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An Industry in Denial

Industry participants believe the costs of Reg NMS will be someone else's problem, but investors surely will pay.

Reg NMS is set to change the foundation of the securities industry -- that much is agreed upon. Most people also agree that this change represents a major industrywide spend. But on whose shoulders that expense will fall remains largely up in the air, and most are saying -- and hoping -- that the burden doesn't land on them.

For the most part, the buy side is waiting until Reg NMS is finalized before making any investments in technology to support the new market structure. While Reg NMS may necessitate the rethinking of investment strategies, some believe buy-side firms are not going to be pained by technology expenses. "The buy side doesn't have the problem," says Joe Gawronski, chief operating officer at New York-based Rosenblatt Securities. "Clearly, it's whom they send [their orders] to that bears the expense."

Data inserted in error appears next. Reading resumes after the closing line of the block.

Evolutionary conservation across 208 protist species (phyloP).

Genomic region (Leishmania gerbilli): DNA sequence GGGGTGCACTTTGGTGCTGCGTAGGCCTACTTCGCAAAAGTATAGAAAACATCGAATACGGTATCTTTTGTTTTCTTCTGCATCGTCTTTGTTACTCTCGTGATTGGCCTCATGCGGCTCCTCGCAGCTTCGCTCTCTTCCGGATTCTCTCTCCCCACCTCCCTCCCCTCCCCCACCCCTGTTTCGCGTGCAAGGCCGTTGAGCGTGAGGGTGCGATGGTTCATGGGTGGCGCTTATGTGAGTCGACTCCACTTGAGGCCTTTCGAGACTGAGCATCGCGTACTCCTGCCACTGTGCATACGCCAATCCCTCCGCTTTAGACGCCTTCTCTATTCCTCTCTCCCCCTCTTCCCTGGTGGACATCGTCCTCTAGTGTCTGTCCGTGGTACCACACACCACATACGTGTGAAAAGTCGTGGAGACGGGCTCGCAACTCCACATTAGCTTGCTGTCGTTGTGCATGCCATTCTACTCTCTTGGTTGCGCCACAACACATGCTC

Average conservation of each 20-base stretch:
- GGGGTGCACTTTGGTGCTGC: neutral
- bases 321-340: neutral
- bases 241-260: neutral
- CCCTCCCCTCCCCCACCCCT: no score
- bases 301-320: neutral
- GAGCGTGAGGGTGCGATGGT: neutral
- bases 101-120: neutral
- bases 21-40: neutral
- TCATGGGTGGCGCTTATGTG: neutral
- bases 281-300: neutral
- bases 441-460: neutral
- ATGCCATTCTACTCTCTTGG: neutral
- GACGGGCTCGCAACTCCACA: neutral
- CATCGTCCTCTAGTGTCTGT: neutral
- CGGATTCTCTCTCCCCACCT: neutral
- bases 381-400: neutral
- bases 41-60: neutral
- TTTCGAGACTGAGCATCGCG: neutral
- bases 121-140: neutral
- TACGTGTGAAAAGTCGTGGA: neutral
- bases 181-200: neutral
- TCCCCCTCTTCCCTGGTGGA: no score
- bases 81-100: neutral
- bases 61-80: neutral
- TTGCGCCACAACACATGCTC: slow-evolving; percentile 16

But the buy side still may feel the effects of Reg NMS as a result of how it will change the broker-dealer business, argues Larry Tabb, CEO of Westborough, Mass.-based TABB Group. "This will fall very hard on the buy side," Tabb says. "It's going to be very difficult for the buy side to execute without a major bulge-bracket broker. I think it's going to be very difficult for the money manager to have confidence that the smaller sell-side firms will be able to get them best execution," he explains.

The burdens of best execution and avoiding latency, and the technology costs associated with addressing those issues, may redefine what it means to be a small sell-side firm. "It basically gets them out of the execution business," says Tabb, who speculates that to stay viable, small broker-dealers will have to move into offering research and service. "The order flow will move to bigger brokers," he adds.

And the buy side will feel the pain of losing the specialist boutique, Tabb asserts. In the current market, there clearly is value to be had in specialist execution and service. Moving special orders to bulge-bracket firms, a block order of a small-cap stock, for example, may degrade quality of service and increase market impact, and has the potential to result in an adverse effect on the buy side's alternative trading strategies, Tabb explains.

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